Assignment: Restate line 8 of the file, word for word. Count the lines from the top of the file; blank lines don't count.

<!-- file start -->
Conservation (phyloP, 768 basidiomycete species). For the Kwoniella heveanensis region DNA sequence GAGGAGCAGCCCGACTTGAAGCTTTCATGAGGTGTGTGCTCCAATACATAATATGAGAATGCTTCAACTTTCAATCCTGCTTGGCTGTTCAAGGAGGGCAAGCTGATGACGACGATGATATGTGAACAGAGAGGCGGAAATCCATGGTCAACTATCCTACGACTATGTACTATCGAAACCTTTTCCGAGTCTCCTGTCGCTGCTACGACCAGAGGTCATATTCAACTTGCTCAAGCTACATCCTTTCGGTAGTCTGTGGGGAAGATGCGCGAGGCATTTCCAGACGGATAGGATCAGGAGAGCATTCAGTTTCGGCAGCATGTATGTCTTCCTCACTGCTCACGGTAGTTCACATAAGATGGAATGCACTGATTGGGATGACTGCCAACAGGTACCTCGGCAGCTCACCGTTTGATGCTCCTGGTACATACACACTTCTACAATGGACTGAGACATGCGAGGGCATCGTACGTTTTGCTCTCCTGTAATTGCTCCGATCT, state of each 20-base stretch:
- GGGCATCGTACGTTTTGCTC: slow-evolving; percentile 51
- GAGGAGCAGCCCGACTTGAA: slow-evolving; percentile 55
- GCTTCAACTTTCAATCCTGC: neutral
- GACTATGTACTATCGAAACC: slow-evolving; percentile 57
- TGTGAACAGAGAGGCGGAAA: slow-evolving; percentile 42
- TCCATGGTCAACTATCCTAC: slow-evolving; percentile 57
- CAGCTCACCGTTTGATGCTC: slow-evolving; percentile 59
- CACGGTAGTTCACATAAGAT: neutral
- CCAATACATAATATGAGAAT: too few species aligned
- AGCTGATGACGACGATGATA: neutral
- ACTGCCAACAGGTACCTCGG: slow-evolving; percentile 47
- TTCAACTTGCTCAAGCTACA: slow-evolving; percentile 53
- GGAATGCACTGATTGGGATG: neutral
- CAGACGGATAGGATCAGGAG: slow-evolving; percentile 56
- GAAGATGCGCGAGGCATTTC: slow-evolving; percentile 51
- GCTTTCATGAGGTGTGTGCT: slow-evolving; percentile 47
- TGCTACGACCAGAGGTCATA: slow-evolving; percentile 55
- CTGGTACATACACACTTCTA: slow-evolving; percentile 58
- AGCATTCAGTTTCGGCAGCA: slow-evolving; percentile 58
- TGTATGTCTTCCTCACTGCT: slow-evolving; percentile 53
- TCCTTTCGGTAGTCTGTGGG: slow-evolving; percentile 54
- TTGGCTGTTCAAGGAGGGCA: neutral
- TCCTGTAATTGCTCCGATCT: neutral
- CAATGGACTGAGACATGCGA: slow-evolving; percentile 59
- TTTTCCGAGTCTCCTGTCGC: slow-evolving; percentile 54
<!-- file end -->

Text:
- CAGCTCACCGTTTGATGCTC: slow-evolving; percentile 59